1. Health, Safety and Welfare Education, Training and Testing — AIA opposes interior design-licensure because interior designers do not undertake the necessary education, training and testing to appropriately and competently address the full array of design issues that impact the HSW of the public, including structures and building energy systems.

In contrast, there are three essential and highly regulated stages of development to be fulfilled in the arduous process of becoming a licensed architect: (1) obtaining a degree from an educational program accredited by the National Architectural Accrediting Board (NAAB); (2) on-the-job training and documented experience through the Intern Development Program (IDP), monitored and prescribed by the National Council of Architectural Registration Boards (NCARB); and (3) a rigorous series of licensing examinations conducted by the state or commonwealth that often take years to complete. As a matter of fact, among other requirements, an intern who has earned a degree from a nonaccredited educational program must invest no fewer than nine years of monitored internship training in addition to passing the licensing exam to achieve architectural licensure in Pennsylvania.

Interior designers do not receive a comparable level of instruction and training in the full array of issues impacting the public’s HSW and, essentially, do not know what they do not know.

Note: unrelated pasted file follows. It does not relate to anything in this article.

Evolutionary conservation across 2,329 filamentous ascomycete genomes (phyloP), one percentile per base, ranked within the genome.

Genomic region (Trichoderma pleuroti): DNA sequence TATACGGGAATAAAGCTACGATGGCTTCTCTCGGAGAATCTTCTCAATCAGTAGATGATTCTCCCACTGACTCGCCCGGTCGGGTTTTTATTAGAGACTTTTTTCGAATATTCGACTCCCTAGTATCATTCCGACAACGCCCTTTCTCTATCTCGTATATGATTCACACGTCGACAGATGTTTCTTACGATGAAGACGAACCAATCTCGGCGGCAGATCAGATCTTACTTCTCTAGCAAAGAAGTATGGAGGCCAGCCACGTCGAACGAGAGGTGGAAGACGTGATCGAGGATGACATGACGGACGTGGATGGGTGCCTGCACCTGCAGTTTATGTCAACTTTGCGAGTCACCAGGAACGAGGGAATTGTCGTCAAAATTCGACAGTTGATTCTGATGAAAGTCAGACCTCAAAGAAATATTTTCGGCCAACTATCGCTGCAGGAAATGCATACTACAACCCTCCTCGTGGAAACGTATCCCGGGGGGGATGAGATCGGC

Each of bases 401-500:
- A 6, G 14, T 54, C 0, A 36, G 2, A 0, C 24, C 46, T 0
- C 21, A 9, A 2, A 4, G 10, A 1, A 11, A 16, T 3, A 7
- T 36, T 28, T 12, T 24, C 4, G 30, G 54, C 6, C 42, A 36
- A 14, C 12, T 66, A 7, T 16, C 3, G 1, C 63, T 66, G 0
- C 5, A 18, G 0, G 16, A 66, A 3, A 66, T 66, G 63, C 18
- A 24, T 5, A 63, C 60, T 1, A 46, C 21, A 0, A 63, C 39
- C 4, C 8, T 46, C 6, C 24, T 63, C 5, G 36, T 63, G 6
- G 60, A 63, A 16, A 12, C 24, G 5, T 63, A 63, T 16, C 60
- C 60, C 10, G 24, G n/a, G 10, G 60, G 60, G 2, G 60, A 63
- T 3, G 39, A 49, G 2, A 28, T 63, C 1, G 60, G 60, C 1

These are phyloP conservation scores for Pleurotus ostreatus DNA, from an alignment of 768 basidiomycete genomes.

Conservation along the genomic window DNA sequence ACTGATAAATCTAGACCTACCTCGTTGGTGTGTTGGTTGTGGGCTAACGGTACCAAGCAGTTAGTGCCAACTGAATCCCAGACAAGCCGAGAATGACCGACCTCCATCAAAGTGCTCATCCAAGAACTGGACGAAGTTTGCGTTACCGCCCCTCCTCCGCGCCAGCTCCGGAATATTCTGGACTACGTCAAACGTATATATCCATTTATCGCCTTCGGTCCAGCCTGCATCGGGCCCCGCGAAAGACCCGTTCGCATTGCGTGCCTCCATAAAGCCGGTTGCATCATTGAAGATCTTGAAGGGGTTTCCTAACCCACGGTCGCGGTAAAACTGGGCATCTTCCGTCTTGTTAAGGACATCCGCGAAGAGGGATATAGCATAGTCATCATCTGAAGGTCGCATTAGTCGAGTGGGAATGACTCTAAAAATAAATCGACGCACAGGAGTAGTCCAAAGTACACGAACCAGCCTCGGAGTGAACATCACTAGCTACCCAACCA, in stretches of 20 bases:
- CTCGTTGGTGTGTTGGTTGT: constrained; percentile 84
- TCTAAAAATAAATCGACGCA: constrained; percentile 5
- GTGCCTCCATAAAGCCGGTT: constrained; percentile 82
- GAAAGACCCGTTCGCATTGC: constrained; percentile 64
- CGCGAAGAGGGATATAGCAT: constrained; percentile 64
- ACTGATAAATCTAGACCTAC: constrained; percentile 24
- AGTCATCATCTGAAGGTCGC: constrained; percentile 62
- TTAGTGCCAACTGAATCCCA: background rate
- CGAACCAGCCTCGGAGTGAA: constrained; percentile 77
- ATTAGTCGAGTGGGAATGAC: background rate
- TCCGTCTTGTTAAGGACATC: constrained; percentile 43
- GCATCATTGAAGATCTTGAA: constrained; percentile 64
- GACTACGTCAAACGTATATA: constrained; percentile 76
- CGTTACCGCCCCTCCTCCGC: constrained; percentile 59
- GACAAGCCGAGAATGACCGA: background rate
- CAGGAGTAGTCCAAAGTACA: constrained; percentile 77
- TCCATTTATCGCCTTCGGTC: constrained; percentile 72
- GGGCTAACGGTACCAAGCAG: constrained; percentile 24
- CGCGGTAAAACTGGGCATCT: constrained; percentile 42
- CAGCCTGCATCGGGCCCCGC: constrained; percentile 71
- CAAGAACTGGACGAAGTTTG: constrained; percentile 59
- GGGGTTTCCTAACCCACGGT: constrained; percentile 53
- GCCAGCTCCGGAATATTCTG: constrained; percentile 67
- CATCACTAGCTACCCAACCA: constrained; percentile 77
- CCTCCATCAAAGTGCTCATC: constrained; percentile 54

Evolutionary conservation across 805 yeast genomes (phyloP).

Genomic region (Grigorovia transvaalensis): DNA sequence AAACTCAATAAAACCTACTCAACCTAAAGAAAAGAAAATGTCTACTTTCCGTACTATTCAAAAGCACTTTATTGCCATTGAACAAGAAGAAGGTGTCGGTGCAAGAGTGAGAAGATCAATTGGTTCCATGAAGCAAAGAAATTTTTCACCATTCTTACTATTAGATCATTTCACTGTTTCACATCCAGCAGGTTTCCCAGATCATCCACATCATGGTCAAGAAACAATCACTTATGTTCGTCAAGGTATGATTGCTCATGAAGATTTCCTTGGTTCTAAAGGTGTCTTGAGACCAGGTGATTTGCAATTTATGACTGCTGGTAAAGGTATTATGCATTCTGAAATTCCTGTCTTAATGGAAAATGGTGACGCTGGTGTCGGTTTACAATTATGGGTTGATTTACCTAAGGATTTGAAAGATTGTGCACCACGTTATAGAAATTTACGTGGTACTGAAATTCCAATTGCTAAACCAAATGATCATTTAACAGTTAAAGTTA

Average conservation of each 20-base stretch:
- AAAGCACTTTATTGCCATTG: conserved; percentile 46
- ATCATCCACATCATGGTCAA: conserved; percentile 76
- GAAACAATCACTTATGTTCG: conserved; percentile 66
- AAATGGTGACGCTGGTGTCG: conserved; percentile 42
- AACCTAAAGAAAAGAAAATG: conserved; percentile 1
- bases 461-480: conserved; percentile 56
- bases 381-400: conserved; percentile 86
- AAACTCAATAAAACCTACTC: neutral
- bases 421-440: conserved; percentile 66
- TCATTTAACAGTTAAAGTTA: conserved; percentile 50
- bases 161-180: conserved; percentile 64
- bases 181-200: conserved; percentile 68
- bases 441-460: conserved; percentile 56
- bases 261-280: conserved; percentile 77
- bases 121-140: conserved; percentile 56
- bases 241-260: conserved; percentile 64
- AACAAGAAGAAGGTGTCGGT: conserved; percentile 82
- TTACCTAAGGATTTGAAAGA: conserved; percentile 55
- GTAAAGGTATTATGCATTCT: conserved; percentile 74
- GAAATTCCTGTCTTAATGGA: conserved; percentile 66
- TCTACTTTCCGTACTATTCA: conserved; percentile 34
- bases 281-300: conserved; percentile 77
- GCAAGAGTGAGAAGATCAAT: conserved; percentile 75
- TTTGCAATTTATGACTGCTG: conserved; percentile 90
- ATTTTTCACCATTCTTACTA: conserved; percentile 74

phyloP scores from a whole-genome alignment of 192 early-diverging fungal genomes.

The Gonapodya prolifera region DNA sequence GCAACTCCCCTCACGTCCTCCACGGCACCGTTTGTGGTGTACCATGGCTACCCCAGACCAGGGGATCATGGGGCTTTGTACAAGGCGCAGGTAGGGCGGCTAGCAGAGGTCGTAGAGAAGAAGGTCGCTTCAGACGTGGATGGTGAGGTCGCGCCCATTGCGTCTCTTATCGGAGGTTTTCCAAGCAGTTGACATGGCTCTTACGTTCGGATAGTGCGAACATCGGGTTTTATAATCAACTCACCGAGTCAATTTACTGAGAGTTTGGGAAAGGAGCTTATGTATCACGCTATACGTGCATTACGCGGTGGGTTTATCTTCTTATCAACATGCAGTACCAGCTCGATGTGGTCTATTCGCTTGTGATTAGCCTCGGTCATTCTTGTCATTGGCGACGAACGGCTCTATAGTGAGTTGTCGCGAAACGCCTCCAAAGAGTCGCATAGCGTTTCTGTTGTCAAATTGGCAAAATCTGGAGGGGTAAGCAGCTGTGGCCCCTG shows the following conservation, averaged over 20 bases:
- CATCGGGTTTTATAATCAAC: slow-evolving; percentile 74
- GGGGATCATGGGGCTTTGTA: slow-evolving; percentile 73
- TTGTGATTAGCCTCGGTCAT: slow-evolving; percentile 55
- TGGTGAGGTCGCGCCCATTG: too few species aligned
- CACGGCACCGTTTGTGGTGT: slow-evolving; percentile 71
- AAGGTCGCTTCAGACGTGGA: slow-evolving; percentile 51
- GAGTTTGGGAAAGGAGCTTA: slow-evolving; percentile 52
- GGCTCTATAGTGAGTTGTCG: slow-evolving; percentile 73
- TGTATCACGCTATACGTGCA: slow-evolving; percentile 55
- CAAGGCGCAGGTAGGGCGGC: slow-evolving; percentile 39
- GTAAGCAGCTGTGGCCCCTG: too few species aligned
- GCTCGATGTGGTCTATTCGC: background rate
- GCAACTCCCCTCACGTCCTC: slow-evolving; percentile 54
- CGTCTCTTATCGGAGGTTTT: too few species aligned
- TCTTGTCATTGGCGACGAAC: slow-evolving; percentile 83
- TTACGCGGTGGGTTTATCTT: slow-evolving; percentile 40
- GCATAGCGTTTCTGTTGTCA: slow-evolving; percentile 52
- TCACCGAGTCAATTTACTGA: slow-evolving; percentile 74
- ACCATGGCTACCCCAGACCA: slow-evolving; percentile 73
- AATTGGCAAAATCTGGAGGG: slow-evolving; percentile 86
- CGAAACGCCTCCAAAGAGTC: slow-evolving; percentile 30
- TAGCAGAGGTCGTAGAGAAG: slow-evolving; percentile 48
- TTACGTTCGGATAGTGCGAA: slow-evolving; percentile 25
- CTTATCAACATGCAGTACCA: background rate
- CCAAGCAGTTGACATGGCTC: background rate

2. Interior Designers Are Divided — Many interior designers do not wish to assume the responsibility, the liability and the ongoing costs associated with licensure and liability insurance that would result from interior-design licensure. Additionally, interior-design regulations may restrict trade by making the services of those who provide retail-based design services unlawful.

3. No “Body of Evidence” — There is only one reason to establish licensure for any profession, and that is when there is a clear threat to the public’s HSW. There is no body of evidence calling for interior-design licensure. The public is not being harmed by, or perishing as a result of, a lack of interior-design regulation. Consumers are not demanding pro-tection from interior designers. In 2007, the Alabama Supreme Court upheld a lower court ruling saying that the Alabama Interior Design Practice Statute was unconstitutional in that “enforcement of the act has no rational relationship to health, safety, or welfare of the citizens of the State of Alabama.”

4. Governmental Costs — The cost of creating and maintaining an Interior Design Licensure Board in Pennsylvania is estimated to be $700,000 for a two-year period. The establishment of an Interior Design Licensure Board would be a substantial new cost to the government and is not expected to be supported by enrollment levels. In 2005, states with Title or Practice Arts for interior designers averaged fewer than 1,000 registered designers. For example, in Virginia, where there is a Title Act, there were only 479 registered interior designers in 2005. There is a movement to rescind this law underway now. Similarly, Georgia had 294; a state with a Title Act since 1994. In his 2008 veto of S.B. 3659, then-Gov. David Paterson said, “This bill could also limit new entrants into the field of interior design, and thus, retrain competition. Morever, no evidence has been presented to suggest that harm is occurring to the public as a result of unregulated practice of interior design.”